That's a good point.  Yes, it is marked "3".  But what the heck, this is banjo notation in tablature, not an original manuscript from Franz Liszt.  smiley  We have no idea how the writer of the tablature thinks about rhythm.



Depending on the music, this little figure could be intended to be played as an ornament, like a fiddle would do.  A little two-note tweak to the first B at the 9th fret.  This would be quick, not 3 notes against 2 pulses as in an actual triplet.



Could also be a true triplet, as one would play in a blues rhythm.



The musical context will provide clues -- we hope.  I gave up long ago of trying to play tablature without a recorded source.  Rhythmic notation of tablature writers is all over the map.






There is a note included with the tablature which indicates this section is originally played by bagpipes.

Alex Z - Posted - 11/28/2020:  07:09:36


"There is a note included with the tablature which indicates this section is originally played by bagpipes."



Useful to know.    So it's an "ornamentation" on the first note of the three notes.  A very short "trill."  You've heard this a million times in Celtic music.



The first note (B at 9th fret) is plucked, then the next two notes are sounded very quickly, and the last sound heard from the pull off is also the B.  So:  B and an immediate quick up and down.

Jack Baker - Posted - 11/28/2020:  07:51:18


I just noticed this post.


In Copperhead Road it is called a Mordent...It's often used in Celtic, Irish and other forms of music...It's often written as a Triplet in similar songs. A mordent is just a little different in timing...Copperhead Road uses a Mordent trill...Where did you get your tabbed example from? The song does not use a Triplet but uses a Mordent...


Triplet


Mordent




Originally posted by jimbowilly1960

Happy Thanksgiving to everyone.

I am unfamiliar with the tablature starting out the 2nd measure of Copperhead Road? I'm not sure what this tablature is instructing me to do?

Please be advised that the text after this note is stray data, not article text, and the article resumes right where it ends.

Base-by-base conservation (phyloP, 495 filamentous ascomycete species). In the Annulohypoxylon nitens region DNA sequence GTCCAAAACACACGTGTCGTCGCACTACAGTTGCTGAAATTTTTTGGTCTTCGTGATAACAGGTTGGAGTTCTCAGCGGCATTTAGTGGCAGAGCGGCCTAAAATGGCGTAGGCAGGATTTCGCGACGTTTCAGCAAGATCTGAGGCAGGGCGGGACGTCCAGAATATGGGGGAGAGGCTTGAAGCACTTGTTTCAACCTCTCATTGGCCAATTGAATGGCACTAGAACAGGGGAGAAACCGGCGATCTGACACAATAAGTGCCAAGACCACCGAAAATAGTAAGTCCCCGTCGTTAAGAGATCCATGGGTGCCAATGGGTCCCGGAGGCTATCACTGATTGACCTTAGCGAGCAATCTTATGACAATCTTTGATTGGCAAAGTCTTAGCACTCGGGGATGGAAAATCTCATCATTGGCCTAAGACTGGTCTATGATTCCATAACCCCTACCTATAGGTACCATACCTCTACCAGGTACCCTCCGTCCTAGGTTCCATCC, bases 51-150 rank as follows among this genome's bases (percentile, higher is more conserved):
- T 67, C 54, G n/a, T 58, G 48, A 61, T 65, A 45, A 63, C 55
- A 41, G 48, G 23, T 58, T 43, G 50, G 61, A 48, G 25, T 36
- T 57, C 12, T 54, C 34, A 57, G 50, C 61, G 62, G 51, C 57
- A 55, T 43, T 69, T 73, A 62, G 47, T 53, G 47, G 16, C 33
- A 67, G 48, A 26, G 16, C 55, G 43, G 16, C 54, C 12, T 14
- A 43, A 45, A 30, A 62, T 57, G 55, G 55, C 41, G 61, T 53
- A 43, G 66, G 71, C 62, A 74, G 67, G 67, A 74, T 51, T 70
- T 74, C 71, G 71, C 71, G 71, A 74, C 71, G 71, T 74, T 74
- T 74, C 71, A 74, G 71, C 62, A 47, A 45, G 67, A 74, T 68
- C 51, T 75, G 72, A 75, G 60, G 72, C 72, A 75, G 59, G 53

And I do not seem to be able to find this exact tablature in any of my books or online.

Please help.

Thank you,

Jim W.






 


Edited by - Jack Baker on 11/28/2020 08:04:24

Jack Baker - Posted - 11/28/2020:  08:06:35


Is this the version you're talking about? If it is then yes, it's a Mordent...


Copperhead Road




Originally posted by Jack Baker

I just noticed this post.


In Copperhead Road it is called a Mordent...It's often used in Celtic, Irish and other forms of music...It's often written as a Triplet in similar songs. A mordent is just a little different in timing...Copperhead Road uses a Mordent trill...Where did you get your tabbed example from? The song does not use a Triplet but uses a Mordent...There are slightly different ways of indicating a Mordent so it gets a bit tricky...


Triplet


Mordent




Originally posted by jimbowilly1960

 




Edited by - Jack Baker on 11/28/2020 08:21:26

jimbowilly1960 - Posted - 11/28/2020:  08:56:02


Thank you for the explanation and tutorial.
Copperhead Road (Steve Earle) found within tablature search results here at Banjo Hangout.

Jack Baker - Posted - 11/28/2020:  10:02:18


Ok,

Found it. It looks like Happy Banjo Dude tabbed it as a Triplet. I hear a Mordent but either way is close enough...Jack   p.s. Just listen to the versions I posted and you'll hear what a Triplet or Mordent sounds like...It's used all the time in all music...


Edited by - Jack Baker on 11/28/2020 10:06:03